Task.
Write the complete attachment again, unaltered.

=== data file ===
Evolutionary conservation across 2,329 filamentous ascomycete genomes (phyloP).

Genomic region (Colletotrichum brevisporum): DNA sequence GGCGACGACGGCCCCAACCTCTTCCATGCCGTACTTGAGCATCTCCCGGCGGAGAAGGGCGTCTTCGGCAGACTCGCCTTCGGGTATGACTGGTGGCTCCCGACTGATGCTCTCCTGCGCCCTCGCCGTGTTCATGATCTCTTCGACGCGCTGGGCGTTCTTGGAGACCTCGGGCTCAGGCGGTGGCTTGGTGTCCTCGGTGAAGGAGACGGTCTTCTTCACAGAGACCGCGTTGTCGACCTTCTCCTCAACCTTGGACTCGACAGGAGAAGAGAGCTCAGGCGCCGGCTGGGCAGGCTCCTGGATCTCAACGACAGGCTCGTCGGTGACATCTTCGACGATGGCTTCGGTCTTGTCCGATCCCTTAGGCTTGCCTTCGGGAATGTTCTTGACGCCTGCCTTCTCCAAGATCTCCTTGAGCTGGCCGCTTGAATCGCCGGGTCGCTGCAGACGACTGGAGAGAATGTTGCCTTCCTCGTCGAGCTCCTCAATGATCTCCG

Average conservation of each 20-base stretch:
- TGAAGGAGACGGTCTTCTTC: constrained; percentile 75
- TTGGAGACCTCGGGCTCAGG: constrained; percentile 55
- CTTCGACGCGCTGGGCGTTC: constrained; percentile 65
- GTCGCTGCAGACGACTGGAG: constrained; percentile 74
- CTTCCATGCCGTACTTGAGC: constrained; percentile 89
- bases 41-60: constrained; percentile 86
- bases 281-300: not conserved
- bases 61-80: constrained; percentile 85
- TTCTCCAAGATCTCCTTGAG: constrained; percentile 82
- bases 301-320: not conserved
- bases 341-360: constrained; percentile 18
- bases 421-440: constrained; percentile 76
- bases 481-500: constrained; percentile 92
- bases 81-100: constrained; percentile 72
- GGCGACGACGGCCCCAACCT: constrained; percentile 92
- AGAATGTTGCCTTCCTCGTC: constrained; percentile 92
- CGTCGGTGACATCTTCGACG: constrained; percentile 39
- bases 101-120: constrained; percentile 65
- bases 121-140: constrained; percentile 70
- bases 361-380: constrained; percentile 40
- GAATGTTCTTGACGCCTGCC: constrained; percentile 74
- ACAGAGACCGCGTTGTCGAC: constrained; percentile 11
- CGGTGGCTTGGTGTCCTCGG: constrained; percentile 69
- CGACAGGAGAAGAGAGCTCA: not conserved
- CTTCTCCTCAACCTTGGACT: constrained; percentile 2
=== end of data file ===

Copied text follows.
Evolutionary conservation across 2,329 filamentous ascomycete genomes (phyloP).

Genomic region (Colletotrichum brevisporum): DNA sequence GGCGACGACGGCCCCAACCTCTTCCATGCCGTACTTGAGCATCTCCCGGCGGAGAAGGGCGTCTTCGGCAGACTCGCCTTCGGGTATGACTGGTGGCTCCCGACTGATGCTCTCCTGCGCCCTCGCCGTGTTCATGATCTCTTCGACGCGCTGGGCGTTCTTGGAGACCTCGGGCTCAGGCGGTGGCTTGGTGTCCTCGGTGAAGGAGACGGTCTTCTTCACAGAGACCGCGTTGTCGACCTTCTCCTCAACCTTGGACTCGACAGGAGAAGAGAGCTCAGGCGCCGGCTGGGCAGGCTCCTGGATCTCAACGACAGGCTCGTCGGTGACATCTTCGACGATGGCTTCGGTCTTGTCCGATCCCTTAGGCTTGCCTTCGGGAATGTTCTTGACGCCTGCCTTCTCCAAGATCTCCTTGAGCTGGCCGCTTGAATCGCCGGGTCGCTGCAGACGACTGGAGAGAATGTTGCCTTCCTCGTCGAGCTCCTCAATGATCTCCG

Average conservation of each 20-base stretch:
- TGAAGGAGACGGTCTTCTTC: constrained; percentile 75
- TTGGAGACCTCGGGCTCAGG: constrained; percentile 55
- CTTCGACGCGCTGGGCGTTC: constrained; percentile 65
- GTCGCTGCAGACGACTGGAG: constrained; percentile 74
- CTTCCATGCCGTACTTGAGC: constrained; percentile 89
- bases 41-60: constrained; percentile 86
- bases 281-300: not conserved
- bases 61-80: constrained; percentile 85
- TTCTCCAAGATCTCCTTGAG: constrained; percentile 82
- bases 301-320: not conserved
- bases 341-360: constrained; percentile 18
- bases 421-440: constrained; percentile 76
- bases 481-500: constrained; percentile 92
- bases 81-100: constrained; percentile 72
- GGCGACGACGGCCCCAACCT: constrained; percentile 92
- AGAATGTTGCCTTCCTCGTC: constrained; percentile 92
- CGTCGGTGACATCTTCGACG: constrained; percentile 39
- bases 101-120: constrained; percentile 65
- bases 121-140: constrained; percentile 70
- bases 361-380: constrained; percentile 40
- GAATGTTCTTGACGCCTGCC: constrained; percentile 74
- ACAGAGACCGCGTTGTCGAC: constrained; percentile 11
- CGGTGGCTTGGTGTCCTCGG: constrained; percentile 69
- CGACAGGAGAAGAGAGCTCA: not conserved
- CTTCTCCTCAACCTTGGACT: constrained; percentile 2